'Chitty Chitty Bang Bang' premieres Friday at Eastlight Theatre

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chitty musical

Ian Fleming stories are known for their gadgetry, their cool cars capable of doing everything short of flying.

There is one story written by the well-known author of the James Bond stories in which the car does fly and in fact, is one of the heroes. It is even a musical.

The car in question takes flight starting at 7:30 p.m. Friday at Eastlight Theatre in East Peoria when the production of "Chitty Chitty Bang Bang" opens a seven-show run. It will be the regional premiere of the stage version of the classic family story first released as a film starring Dick Van Dyke in 1968.

"The car will fly. The wings come out of the sides and everything. It's really impressive to see," said Chas Killen, who is directing the show that starts at 7:30 p.m. Aug. 2, 3, 7, 8, 9 and 10 and at 2 p.m. Aug. 4. Tickets are $18 and can be reserved online at tickets.eastlighttheatre.com (there is a $1 handling fee) or by calling 699-7469.

Killen said it was an easy decision for him when Eastlight offered him the opportunity to direct "Chitty Chitty Bang Bang" as it was long one of his favorite movies from childhood. "It came out during that time when there were family films that had a touch of magic about them, like 'Mary Poppins.' When they made a stage musical out of the original story, I knew I would want to direct it some day," said Killen, a veteran director of several area theatres, mostly Peoria Players.

Fleming wrote the story of "Chitty Chitty Bang Bang" for his own son and with his wife's encouragement had music put into the story. "Things just kind of fell into place for him and it was made into the movie by United Artists. Fleming didn't do anything like this before or since, but it certainly shows another side of him" Killen said. (There were three other Chitty Chitty Bang Bang books written, but those were written by Frank Cottrell Boyce.)

Killen said the book originally was more of a spooky story, with the children being kidnapped and the car, named Chitty, coming to the rescue. "They later revamped it to make it for family friendly and whimsical, but it is still a good story," he said.

Staging it has taken a lot of imagination, Killen added. "It has been a challenge, but it also has been a lot of fun meeting the challenge. Steve Cordle (Eastlight Theatre's technical director) has done a great job with the special effects, as he always does. He makes the car fly. And he makes it float. Nobody will be disappointed. The effects are like nothing I've ever seen before in this area. The audience will be amazed," he said.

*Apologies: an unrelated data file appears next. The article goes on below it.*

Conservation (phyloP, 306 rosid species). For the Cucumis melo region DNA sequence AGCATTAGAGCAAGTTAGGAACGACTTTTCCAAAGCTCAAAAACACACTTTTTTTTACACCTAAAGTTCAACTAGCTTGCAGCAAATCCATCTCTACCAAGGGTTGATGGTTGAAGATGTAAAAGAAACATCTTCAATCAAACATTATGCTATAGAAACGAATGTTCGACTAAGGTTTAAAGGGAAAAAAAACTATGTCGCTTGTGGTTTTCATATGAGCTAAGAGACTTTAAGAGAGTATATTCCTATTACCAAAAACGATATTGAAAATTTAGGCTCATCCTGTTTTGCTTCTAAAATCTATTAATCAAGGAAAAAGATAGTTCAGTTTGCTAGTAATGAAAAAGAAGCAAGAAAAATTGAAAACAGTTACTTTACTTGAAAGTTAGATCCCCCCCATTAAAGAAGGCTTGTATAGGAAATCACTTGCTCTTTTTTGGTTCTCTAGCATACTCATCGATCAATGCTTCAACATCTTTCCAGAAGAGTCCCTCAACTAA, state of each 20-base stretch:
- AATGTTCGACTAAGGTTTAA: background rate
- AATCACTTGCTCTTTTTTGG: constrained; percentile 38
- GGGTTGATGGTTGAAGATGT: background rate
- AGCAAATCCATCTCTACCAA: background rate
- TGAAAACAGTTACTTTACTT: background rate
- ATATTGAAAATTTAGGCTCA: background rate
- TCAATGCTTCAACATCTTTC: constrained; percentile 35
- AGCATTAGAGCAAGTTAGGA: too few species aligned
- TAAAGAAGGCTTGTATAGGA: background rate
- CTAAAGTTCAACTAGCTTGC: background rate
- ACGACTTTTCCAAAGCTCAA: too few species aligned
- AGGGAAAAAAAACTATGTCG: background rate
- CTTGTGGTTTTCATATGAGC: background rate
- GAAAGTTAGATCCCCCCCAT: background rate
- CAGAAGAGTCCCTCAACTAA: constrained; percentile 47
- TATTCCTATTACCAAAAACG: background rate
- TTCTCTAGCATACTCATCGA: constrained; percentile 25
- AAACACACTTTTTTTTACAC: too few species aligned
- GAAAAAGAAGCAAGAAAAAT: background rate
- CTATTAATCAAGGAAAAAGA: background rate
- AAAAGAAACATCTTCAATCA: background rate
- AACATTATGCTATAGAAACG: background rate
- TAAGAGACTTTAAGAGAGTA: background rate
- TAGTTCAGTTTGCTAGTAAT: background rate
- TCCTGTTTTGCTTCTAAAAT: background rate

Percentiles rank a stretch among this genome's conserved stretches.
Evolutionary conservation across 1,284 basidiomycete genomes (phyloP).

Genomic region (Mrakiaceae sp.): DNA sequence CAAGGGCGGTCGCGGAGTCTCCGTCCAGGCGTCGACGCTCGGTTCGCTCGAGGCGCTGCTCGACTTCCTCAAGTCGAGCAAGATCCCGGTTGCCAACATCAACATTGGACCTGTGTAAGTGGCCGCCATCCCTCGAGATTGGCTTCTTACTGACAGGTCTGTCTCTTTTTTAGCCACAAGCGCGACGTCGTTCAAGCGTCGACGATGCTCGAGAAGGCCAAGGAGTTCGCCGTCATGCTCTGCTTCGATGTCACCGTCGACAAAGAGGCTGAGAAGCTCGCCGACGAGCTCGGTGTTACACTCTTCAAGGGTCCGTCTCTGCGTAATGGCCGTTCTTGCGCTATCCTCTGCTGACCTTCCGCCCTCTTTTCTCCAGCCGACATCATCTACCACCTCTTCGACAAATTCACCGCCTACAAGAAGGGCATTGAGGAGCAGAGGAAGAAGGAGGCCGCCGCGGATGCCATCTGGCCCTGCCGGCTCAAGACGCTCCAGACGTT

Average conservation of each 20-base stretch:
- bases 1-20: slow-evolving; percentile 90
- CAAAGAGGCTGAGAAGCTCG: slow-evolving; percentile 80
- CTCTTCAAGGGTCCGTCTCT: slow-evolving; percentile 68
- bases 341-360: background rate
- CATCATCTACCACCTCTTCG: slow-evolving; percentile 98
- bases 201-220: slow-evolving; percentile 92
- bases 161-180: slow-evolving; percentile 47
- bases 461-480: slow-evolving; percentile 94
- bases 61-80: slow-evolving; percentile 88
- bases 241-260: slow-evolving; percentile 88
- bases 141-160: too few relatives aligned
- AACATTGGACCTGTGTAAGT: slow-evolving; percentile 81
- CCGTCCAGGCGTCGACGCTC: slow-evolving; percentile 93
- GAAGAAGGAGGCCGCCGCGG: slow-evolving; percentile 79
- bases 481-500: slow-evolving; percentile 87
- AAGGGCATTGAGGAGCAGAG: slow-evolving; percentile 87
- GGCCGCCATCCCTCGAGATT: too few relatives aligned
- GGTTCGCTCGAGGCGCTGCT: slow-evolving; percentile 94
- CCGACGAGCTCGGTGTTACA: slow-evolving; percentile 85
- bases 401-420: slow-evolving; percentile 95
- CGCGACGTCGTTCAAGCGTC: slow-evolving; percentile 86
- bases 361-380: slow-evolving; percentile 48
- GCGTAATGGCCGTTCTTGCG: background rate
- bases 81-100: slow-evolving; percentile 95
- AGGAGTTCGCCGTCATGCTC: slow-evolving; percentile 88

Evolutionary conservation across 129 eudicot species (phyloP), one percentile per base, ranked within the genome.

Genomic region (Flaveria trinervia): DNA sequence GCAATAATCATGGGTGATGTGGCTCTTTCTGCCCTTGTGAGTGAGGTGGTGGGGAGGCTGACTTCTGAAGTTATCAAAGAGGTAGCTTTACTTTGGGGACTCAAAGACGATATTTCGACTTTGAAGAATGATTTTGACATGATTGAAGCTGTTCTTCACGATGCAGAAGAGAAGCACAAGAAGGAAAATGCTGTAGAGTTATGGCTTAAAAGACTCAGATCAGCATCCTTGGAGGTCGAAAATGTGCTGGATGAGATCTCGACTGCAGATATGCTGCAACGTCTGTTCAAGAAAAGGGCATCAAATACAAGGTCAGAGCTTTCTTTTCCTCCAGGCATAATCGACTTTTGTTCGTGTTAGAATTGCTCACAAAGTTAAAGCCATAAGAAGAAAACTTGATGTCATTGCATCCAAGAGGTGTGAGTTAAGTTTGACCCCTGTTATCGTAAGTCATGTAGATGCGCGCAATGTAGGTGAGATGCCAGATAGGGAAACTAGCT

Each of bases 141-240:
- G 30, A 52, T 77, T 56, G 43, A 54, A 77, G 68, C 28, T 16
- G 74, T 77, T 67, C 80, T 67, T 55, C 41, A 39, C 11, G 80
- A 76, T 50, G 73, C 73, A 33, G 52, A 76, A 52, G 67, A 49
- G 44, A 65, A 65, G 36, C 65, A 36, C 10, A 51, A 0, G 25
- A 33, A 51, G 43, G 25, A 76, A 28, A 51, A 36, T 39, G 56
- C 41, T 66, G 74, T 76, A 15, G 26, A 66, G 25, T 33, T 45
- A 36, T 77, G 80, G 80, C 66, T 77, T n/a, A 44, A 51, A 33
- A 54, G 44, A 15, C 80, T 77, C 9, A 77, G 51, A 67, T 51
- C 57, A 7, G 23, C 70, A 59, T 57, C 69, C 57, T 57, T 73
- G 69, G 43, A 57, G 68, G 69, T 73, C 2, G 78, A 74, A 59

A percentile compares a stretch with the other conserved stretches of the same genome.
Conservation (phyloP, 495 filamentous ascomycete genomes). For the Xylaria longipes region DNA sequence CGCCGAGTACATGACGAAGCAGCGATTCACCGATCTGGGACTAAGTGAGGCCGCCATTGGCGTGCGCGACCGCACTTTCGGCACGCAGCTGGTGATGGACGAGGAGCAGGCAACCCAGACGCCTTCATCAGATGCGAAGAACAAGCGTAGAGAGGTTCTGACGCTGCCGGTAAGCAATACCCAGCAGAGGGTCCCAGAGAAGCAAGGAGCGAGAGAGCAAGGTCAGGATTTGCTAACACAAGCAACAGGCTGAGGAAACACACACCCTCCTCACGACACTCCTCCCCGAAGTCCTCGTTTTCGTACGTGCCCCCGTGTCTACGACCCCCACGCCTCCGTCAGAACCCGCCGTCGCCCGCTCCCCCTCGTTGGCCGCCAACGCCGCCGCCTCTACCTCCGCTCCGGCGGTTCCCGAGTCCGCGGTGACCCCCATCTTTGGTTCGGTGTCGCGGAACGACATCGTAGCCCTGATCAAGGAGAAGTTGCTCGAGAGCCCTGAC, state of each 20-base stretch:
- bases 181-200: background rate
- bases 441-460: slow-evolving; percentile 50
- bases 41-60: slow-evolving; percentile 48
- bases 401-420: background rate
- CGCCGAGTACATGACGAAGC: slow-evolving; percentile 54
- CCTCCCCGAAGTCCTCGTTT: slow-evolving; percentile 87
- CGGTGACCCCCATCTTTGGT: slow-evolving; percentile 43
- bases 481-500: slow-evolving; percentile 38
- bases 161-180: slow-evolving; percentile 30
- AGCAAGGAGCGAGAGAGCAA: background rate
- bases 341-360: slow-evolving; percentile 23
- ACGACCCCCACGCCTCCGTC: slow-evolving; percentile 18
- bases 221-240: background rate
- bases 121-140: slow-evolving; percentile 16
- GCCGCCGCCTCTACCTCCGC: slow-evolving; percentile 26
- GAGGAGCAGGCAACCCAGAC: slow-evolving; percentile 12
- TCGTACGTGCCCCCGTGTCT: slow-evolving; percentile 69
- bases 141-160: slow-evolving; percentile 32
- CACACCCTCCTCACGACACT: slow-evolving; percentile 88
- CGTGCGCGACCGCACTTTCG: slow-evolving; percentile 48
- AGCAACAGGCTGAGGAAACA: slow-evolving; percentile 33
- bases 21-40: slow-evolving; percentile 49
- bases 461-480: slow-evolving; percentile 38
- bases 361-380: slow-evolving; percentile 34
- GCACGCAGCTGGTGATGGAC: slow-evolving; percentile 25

Because of the special effects work "the car becomes a character itself, which is what I wanted."

When the musical was first staged in London in 2002, the Guiness Book of World Records said the car, which flew over the audience, was the most expensive stage prop ever made.

The cast of 40 people is headed by Chip Joyce as Caractacus Potts, Jaret Ledford and Abby Prest as Jeremy and Jemima Potts, Alexis Wraight as Truly Scrumptious and Seth Hannan and Sally Baker as the Baron and Baroness Bomburst. Jeff Joyce portrays the Child Catcher and Kevin Wickart is the Toymaker. Bill Murphy is Lord Scrumptious.

There are 14 children in the cast, Killen said.

"I love some of these names. They are really clever when you think about the characters," he said, noting the closeness of the main character's name to being "crack pots".

The live orchestra is directed by Molly Sloter and Kelleen Purdin, who has worked at Disney World, is the choreographer. Some staging was done by Whitney Urish, Killen said.

Most of the songs from the film, including the Oscar-nominated title song "Chitty Chitty Bang Bang", are in the stage version. Others are "Truly Scrumptious", "Toot Sweets" and "Hushabye Mountain".

"I really think we will be able to bridge the gap between grandparents or parents who remember the movie and will want to bring their own children and grandchildren to experience it. It would be one of my biggest joys of directing this show if we are able to do that. I'm hoping we can keep our audiences enjoying the show from beginning to end," Killen said.

About the Author
Paul Gordon is the editor of The Peorian after spending 29 years of indentured servitude at the Peoria Journal Star. He’s an award-winning writer, raconteur and song-and-dance man. He also went to a high school whose team name is the Alices (that’s Vincennes Lincoln High School in Indiana; you can look it up).